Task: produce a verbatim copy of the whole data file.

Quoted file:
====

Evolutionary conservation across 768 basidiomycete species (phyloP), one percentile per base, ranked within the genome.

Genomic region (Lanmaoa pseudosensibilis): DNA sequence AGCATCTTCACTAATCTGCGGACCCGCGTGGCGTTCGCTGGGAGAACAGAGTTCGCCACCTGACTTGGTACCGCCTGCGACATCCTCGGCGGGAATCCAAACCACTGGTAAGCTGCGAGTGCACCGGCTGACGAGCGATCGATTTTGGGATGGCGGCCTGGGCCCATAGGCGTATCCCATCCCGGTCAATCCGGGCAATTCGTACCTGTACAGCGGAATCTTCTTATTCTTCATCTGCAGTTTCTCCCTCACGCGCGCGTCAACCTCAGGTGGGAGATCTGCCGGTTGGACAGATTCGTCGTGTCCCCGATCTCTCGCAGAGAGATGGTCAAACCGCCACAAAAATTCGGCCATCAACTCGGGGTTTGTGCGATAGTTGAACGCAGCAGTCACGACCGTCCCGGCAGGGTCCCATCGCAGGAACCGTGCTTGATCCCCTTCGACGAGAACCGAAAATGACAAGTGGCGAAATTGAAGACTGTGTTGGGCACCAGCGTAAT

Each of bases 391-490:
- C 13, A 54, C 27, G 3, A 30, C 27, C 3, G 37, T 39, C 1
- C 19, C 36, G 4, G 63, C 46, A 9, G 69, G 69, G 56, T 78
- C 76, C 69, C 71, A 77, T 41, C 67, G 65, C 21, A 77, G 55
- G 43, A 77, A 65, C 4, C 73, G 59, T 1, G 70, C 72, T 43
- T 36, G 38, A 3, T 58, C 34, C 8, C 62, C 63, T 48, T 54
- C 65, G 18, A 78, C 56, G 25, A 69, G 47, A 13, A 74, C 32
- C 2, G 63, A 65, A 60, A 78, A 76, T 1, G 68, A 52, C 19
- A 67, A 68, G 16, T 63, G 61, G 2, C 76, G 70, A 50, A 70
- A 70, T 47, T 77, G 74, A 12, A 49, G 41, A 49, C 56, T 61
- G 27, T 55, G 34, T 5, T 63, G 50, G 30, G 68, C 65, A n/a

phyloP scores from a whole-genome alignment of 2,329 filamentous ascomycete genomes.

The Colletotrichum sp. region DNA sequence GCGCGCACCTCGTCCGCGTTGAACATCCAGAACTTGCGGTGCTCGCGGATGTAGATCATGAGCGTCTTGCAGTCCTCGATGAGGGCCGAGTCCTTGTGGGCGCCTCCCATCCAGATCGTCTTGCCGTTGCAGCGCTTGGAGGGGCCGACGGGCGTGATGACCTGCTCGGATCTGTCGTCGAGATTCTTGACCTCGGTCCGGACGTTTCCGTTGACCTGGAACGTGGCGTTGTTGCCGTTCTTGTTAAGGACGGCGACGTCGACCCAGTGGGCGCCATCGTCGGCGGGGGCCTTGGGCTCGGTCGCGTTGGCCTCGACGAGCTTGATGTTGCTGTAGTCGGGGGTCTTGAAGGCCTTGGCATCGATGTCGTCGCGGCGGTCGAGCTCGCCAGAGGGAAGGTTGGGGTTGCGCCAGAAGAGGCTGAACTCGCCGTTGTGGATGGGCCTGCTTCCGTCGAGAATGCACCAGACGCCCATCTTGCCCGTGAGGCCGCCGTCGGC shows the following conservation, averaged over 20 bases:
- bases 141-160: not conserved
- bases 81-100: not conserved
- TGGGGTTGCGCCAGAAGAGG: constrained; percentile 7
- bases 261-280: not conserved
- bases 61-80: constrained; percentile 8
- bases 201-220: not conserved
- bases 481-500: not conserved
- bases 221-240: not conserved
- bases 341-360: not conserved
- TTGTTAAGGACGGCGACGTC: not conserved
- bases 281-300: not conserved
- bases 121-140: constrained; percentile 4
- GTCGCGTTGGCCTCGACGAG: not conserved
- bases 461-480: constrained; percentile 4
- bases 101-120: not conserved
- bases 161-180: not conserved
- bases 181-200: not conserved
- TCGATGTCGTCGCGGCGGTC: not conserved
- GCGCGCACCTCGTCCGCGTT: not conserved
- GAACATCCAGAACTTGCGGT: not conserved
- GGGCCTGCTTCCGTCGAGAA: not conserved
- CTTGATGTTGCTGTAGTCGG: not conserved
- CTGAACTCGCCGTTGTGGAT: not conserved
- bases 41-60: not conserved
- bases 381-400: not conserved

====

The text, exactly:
Evolutionary conservation across 768 basidiomycete species (phyloP), one percentile per base, ranked within the genome.

Genomic region (Lanmaoa pseudosensibilis): DNA sequence AGCATCTTCACTAATCTGCGGACCCGCGTGGCGTTCGCTGGGAGAACAGAGTTCGCCACCTGACTTGGTACCGCCTGCGACATCCTCGGCGGGAATCCAAACCACTGGTAAGCTGCGAGTGCACCGGCTGACGAGCGATCGATTTTGGGATGGCGGCCTGGGCCCATAGGCGTATCCCATCCCGGTCAATCCGGGCAATTCGTACCTGTACAGCGGAATCTTCTTATTCTTCATCTGCAGTTTCTCCCTCACGCGCGCGTCAACCTCAGGTGGGAGATCTGCCGGTTGGACAGATTCGTCGTGTCCCCGATCTCTCGCAGAGAGATGGTCAAACCGCCACAAAAATTCGGCCATCAACTCGGGGTTTGTGCGATAGTTGAACGCAGCAGTCACGACCGTCCCGGCAGGGTCCCATCGCAGGAACCGTGCTTGATCCCCTTCGACGAGAACCGAAAATGACAAGTGGCGAAATTGAAGACTGTGTTGGGCACCAGCGTAAT

Each of bases 391-490:
- C 13, A 54, C 27, G 3, A 30, C 27, C 3, G 37, T 39, C 1
- C 19, C 36, G 4, G 63, C 46, A 9, G 69, G 69, G 56, T 78
- C 76, C 69, C 71, A 77, T 41, C 67, G 65, C 21, A 77, G 55
- G 43, A 77, A 65, C 4, C 73, G 59, T 1, G 70, C 72, T 43
- T 36, G 38, A 3, T 58, C 34, C 8, C 62, C 63, T 48, T 54
- C 65, G 18, A 78, C 56, G 25, A 69, G 47, A 13, A 74, C 32
- C 2, G 63, A 65, A 60, A 78, A 76, T 1, G 68, A 52, C 19
- A 67, A 68, G 16, T 63, G 61, G 2, C 76, G 70, A 50, A 70
- A 70, T 47, T 77, G 74, A 12, A 49, G 41, A 49, C 56, T 61
- G 27, T 55, G 34, T 5, T 63, G 50, G 30, G 68, C 65, A n/a

phyloP scores from a whole-genome alignment of 2,329 filamentous ascomycete genomes.

The Colletotrichum sp. region DNA sequence GCGCGCACCTCGTCCGCGTTGAACATCCAGAACTTGCGGTGCTCGCGGATGTAGATCATGAGCGTCTTGCAGTCCTCGATGAGGGCCGAGTCCTTGTGGGCGCCTCCCATCCAGATCGTCTTGCCGTTGCAGCGCTTGGAGGGGCCGACGGGCGTGATGACCTGCTCGGATCTGTCGTCGAGATTCTTGACCTCGGTCCGGACGTTTCCGTTGACCTGGAACGTGGCGTTGTTGCCGTTCTTGTTAAGGACGGCGACGTCGACCCAGTGGGCGCCATCGTCGGCGGGGGCCTTGGGCTCGGTCGCGTTGGCCTCGACGAGCTTGATGTTGCTGTAGTCGGGGGTCTTGAAGGCCTTGGCATCGATGTCGTCGCGGCGGTCGAGCTCGCCAGAGGGAAGGTTGGGGTTGCGCCAGAAGAGGCTGAACTCGCCGTTGTGGATGGGCCTGCTTCCGTCGAGAATGCACCAGACGCCCATCTTGCCCGTGAGGCCGCCGTCGGC shows the following conservation, averaged over 20 bases:
- bases 141-160: not conserved
- bases 81-100: not conserved
- TGGGGTTGCGCCAGAAGAGG: constrained; percentile 7
- bases 261-280: not conserved
- bases 61-80: constrained; percentile 8
- bases 201-220: not conserved
- bases 481-500: not conserved
- bases 221-240: not conserved
- bases 341-360: not conserved
- TTGTTAAGGACGGCGACGTC: not conserved
- bases 281-300: not conserved
- bases 121-140: constrained; percentile 4
- GTCGCGTTGGCCTCGACGAG: not conserved
- bases 461-480: constrained; percentile 4
- bases 101-120: not conserved
- bases 161-180: not conserved
- bases 181-200: not conserved
- TCGATGTCGTCGCGGCGGTC: not conserved
- GCGCGCACCTCGTCCGCGTT: not conserved
- GAACATCCAGAACTTGCGGT: not conserved
- GGGCCTGCTTCCGTCGAGAA: not conserved
- CTTGATGTTGCTGTAGTCGG: not conserved
- CTGAACTCGCCGTTGTGGAT: not conserved
- bases 41-60: not conserved
- bases 381-400: not conserved